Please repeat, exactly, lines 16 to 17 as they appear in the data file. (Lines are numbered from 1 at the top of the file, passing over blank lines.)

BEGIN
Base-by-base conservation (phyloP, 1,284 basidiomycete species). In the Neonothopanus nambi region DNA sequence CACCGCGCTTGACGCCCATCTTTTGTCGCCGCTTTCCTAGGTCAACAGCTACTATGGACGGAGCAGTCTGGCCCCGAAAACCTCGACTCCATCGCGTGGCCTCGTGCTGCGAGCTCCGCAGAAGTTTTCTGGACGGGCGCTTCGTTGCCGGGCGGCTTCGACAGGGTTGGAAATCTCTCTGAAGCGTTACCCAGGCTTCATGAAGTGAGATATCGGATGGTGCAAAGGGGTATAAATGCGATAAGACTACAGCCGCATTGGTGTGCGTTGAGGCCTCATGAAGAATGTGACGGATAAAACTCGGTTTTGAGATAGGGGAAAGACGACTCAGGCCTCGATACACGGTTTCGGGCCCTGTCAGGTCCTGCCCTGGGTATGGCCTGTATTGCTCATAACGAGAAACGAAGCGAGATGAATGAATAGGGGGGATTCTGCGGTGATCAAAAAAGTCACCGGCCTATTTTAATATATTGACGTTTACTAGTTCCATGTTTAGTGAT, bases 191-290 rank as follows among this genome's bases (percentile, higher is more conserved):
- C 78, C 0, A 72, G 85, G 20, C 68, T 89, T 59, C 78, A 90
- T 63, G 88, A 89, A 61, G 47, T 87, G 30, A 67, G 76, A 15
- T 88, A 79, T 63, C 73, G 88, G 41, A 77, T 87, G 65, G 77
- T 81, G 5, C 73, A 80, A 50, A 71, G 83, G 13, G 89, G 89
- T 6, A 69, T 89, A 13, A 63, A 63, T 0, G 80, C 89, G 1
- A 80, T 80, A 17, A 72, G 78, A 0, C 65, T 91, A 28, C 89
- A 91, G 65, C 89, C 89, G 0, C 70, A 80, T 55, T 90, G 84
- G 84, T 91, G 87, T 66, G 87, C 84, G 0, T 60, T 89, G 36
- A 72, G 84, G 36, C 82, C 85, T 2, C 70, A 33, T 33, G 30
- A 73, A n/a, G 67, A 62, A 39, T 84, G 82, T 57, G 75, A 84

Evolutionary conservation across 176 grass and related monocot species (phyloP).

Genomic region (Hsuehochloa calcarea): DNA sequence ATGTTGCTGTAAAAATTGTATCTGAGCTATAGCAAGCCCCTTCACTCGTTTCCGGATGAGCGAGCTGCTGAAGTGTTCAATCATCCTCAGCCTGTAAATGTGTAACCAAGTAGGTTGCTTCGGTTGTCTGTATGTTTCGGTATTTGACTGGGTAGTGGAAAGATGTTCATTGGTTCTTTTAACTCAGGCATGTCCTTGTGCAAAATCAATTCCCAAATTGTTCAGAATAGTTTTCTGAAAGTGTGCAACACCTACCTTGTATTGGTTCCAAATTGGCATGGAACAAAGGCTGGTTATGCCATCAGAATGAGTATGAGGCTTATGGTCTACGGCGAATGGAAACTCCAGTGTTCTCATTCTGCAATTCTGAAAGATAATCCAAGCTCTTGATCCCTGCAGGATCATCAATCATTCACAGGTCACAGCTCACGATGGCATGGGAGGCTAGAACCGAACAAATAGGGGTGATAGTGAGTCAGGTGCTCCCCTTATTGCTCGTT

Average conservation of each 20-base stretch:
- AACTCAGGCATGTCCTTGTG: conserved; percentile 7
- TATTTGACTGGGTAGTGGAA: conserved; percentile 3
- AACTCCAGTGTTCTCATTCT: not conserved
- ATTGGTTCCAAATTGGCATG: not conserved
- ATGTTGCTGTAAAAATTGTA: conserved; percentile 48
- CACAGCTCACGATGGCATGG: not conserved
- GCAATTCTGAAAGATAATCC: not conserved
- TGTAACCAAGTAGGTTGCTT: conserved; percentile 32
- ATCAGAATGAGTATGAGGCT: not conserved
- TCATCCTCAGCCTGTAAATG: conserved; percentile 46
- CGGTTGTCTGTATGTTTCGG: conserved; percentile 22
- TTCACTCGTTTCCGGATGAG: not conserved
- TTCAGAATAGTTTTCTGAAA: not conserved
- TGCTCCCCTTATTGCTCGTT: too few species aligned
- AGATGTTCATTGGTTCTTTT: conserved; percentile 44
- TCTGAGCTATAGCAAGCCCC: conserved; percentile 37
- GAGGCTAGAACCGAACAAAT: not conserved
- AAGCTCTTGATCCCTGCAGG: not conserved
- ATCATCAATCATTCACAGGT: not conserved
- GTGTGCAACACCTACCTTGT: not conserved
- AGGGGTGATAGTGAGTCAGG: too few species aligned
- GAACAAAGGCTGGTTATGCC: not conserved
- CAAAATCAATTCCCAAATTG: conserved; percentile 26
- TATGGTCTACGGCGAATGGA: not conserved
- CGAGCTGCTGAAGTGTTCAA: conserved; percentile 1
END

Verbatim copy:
- TATTTGACTGGGTAGTGGAA: conserved; percentile 3
- AACTCCAGTGTTCTCATTCT: not conserved